翻译于 2014/12/16 17:07
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The 80/20 rule is often attributed to an Italian economist named Vilfredo Pareto. Born in 1848, Pareto was (inspirationally at least) one of the early members of the occupy movement: he observed that 80% of Italy’s wealth at that time was owned by fewer than 20% of Italy’s population. As a bit of a tangent, it’s also worth noting that the 80/20 rule is also anecdotally attributed to Pareto’s observation that 80% of the peas in his garden came from 20% of the plants — so he was apparently more of a pea counter than a bean counter (har har). Regardless, Pareto was no fan of uniformity.
Pareto’s Principle, and the resulting statistical idea of a “Pareto distribution” is an example of what is known in statistics as a power law, and it has incredible relevance in understanding storage access patterns. Here’s why: for virtually all application workloads, accesses to disk are much closer to a Pareto distribution than a uniform random one: a relatively small amount of hot data is used by a majority of I/O requests, while a much larger amount of cold data is accessed with much lower frequency.
We all know that this is intuitively true, that our systems have a mix of hot and cold data. It is a motivating argument for mixed-media (or “hybrid”) storage systems, and it’s also applied at scale in designing storage systems for applications like Facebook. Here’s the thing: pareto-like distributions are best served by being unfair in the assignment of resources to data. Instead of building a homogenous system out of one type of storage media, these distributions teach us to steal resources from unpopular data to reward the prolific.
A misunderstanding of the Pareto principle leads to all sorts of confusion in building and measuring storage systems. One example of this is flash vendors that argue that building all-flash storage on a single, homogenous layer of flash is a good match for workload demands. From this perspective, homogenous all-flash systems are effectively communist storage. They idealistically decide to invest equal resources in every piece of data resulting in a poor match between resource-level spending and access-level spending. More on this in a bit.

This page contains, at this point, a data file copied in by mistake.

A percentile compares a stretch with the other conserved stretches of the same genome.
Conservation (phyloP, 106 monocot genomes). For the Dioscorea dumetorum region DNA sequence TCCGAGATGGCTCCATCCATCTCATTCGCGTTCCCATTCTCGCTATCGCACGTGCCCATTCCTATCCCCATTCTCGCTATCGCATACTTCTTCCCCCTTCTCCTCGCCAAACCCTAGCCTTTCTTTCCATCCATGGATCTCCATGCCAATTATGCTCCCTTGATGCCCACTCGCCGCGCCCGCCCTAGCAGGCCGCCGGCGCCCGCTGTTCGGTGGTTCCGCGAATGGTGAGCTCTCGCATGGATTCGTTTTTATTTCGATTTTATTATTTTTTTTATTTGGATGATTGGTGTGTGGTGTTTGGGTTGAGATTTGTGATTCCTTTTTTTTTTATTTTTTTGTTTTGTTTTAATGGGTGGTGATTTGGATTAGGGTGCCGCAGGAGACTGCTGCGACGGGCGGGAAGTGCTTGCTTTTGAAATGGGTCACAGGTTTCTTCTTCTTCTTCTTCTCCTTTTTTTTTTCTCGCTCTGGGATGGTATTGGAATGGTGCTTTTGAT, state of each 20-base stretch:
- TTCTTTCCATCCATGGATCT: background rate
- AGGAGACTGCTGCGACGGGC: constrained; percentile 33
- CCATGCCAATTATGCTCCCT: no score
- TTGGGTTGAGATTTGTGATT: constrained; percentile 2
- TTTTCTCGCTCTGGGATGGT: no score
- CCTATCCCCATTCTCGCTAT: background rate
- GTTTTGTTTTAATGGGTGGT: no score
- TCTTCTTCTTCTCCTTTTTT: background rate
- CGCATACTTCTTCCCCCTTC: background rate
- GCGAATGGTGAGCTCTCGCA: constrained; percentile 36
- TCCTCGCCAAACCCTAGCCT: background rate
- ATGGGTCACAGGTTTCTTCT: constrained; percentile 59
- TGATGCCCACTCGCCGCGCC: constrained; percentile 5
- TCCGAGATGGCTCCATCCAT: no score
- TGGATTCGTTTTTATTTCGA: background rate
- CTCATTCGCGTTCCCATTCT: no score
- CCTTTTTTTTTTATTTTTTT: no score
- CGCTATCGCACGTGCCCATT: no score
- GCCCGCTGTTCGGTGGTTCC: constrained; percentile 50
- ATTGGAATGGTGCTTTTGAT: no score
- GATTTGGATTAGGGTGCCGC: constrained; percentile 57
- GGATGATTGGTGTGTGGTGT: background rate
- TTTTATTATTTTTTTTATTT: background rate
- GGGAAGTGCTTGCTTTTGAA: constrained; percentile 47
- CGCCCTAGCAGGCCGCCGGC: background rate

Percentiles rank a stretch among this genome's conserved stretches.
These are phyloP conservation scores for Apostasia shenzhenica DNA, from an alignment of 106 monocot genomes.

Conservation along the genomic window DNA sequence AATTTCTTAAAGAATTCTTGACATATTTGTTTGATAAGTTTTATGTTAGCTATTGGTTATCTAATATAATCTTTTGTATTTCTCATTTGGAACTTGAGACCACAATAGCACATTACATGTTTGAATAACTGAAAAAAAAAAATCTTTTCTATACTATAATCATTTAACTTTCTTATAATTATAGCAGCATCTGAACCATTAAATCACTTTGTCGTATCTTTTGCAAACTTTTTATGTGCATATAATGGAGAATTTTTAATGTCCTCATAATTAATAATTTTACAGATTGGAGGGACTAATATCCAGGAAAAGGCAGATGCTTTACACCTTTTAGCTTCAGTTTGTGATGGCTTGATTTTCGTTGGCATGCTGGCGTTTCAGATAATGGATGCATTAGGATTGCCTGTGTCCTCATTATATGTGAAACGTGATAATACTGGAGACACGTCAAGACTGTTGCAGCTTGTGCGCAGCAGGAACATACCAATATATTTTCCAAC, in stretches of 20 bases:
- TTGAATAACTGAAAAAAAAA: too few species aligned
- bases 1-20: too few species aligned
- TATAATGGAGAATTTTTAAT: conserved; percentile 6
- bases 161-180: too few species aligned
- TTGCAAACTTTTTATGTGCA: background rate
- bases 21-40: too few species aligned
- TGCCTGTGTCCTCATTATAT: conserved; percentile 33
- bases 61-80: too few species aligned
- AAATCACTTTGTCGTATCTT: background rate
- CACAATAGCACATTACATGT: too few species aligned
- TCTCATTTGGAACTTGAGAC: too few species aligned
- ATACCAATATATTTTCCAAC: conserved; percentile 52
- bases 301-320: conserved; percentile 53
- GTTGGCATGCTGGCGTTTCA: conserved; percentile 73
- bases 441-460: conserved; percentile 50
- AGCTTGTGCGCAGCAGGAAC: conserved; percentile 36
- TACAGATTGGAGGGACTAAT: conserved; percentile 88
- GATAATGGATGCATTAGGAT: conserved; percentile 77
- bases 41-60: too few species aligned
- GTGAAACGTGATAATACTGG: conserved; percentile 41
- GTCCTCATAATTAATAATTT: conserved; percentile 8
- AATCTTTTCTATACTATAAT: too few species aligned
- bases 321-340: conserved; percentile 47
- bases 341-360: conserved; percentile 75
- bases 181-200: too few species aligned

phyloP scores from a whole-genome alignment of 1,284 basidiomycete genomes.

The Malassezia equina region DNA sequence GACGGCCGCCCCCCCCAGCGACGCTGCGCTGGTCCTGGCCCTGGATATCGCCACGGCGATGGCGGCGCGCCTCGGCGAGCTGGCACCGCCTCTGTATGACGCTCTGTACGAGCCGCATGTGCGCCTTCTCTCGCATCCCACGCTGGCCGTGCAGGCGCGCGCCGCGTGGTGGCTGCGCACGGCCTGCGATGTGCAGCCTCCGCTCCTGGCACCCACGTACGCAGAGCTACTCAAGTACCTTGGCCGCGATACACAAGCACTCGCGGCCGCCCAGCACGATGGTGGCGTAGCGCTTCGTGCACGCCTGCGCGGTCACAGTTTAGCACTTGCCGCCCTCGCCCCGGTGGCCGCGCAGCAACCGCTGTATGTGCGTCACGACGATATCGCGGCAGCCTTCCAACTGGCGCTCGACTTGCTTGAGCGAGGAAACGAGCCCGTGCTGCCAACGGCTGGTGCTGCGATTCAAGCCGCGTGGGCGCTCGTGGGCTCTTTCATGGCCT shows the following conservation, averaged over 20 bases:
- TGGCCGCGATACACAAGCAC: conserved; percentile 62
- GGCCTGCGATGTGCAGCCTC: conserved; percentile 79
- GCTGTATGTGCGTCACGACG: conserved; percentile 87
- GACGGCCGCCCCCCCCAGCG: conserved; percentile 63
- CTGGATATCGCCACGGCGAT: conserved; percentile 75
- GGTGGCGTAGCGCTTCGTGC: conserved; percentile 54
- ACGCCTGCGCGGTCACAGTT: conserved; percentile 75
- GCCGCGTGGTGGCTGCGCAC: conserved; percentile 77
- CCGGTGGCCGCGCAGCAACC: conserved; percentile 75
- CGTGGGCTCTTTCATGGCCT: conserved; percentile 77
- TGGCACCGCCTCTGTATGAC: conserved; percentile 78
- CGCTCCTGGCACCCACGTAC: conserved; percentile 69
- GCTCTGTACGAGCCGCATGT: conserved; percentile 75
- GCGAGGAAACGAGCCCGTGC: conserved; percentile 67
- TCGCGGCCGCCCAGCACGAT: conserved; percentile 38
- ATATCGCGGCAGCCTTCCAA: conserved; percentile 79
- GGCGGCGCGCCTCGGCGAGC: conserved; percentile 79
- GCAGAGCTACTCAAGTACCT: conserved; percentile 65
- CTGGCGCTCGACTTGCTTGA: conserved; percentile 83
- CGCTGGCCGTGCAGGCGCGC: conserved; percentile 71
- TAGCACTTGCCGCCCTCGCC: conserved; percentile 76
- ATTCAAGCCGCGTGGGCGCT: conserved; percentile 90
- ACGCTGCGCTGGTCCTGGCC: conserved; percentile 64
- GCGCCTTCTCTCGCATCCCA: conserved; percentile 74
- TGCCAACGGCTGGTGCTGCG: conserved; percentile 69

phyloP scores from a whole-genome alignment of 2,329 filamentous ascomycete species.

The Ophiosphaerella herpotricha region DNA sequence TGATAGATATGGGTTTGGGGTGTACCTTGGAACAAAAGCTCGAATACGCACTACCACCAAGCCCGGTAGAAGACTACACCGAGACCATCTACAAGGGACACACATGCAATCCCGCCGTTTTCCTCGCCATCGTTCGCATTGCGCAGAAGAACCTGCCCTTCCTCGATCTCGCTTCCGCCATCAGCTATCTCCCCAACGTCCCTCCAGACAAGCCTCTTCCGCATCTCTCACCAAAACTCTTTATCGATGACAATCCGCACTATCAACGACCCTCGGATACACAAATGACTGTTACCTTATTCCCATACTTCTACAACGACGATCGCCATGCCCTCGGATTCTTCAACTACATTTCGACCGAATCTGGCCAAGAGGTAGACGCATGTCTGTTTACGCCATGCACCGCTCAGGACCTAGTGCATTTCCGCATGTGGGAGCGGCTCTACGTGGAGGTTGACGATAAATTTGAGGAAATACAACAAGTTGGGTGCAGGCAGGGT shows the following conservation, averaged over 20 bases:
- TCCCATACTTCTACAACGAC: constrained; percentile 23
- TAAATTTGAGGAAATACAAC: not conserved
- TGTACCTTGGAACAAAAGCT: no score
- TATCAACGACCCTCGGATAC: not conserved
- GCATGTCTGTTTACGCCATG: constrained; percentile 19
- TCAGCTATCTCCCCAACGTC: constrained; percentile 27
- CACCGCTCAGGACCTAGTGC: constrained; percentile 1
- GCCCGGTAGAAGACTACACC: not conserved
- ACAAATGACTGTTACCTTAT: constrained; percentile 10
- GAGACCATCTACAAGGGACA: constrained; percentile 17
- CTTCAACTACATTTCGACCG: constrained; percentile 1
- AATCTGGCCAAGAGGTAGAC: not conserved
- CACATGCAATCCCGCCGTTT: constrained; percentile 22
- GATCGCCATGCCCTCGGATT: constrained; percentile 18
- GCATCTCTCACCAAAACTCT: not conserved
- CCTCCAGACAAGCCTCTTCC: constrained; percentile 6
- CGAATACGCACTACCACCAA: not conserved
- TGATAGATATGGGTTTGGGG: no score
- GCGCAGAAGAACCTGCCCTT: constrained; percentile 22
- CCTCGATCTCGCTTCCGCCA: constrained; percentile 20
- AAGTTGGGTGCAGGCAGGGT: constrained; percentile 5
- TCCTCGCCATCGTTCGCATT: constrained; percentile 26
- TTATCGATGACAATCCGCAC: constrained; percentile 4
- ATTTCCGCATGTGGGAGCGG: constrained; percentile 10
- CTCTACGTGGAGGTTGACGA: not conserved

To explain the degree to which storage workloads are non-uniform, let’s look at some real data. We’ve recently been working with a one-year storage trace of eleven developer desktops. As storage traces go, this is a pretty fun dataset to analyze because it contains a lot of data over a very long period of time: storage traces, such as the ones hosted by SNIA, are typically either much shorter (hours to days in total) or much lower fidelity. In total, this twelve month trace describes about 7.6 billion IO operations and a total transfer of 28TB over about 5TB of stored data.
I’d like to quickly summarize this data and try to point out a couple of interesting things that should influence the way you think about architecting for your data.
sec min hour day month year forever 17 GB 129 GB 627 GB 2.0 TB 5.1 TB How old was the data after 1 year?
The first chart, above, shows the age of all the stored data at the end of the trace. Of the 5.1TB of data that was stored on those 11 desktops, 3.1TB of data weren’t accessed through the entire year. As a result, the performance of the system through that year was completely unchanged by placement decisions regarding where that cold data was stored.
At the other end of the spectrum, we see that only 627GB, or about 12% of all stored data has been accessed in the past month. We see a similar progression as we move to shorter periods of time. This initial capacity/age analysis really just serves to validate our assumption about access distributions, so now let’s look at a slightly more interesting view…
32 GB 4.5 TB (35%) 64 GB 5.9 TB (46%) 128 GB 8.0 TB (62%) 256 GB 10.7 TB (84%) 512 GB 12.6 TB (98%) 1 TB 12.8 TB This size of cache... ...would serve this much of the request traffic.
In the graph above, I’ve correlated the amount of actual access over the year, with progressively larger buckets of “hot” data. This graph tries to achieve two new insights with the access data over the year. First, it accounts the number of accesses to the data, to allow us to think about hit rates. Using “least recently used” (LRU) as a model for populating a layer of fast memory, this allows us to reason about what proportion of requests would be served from our top tier (or cache). If you scroll over the graph, you can see how the cumulative hit rate increases as more fast memory is added to the system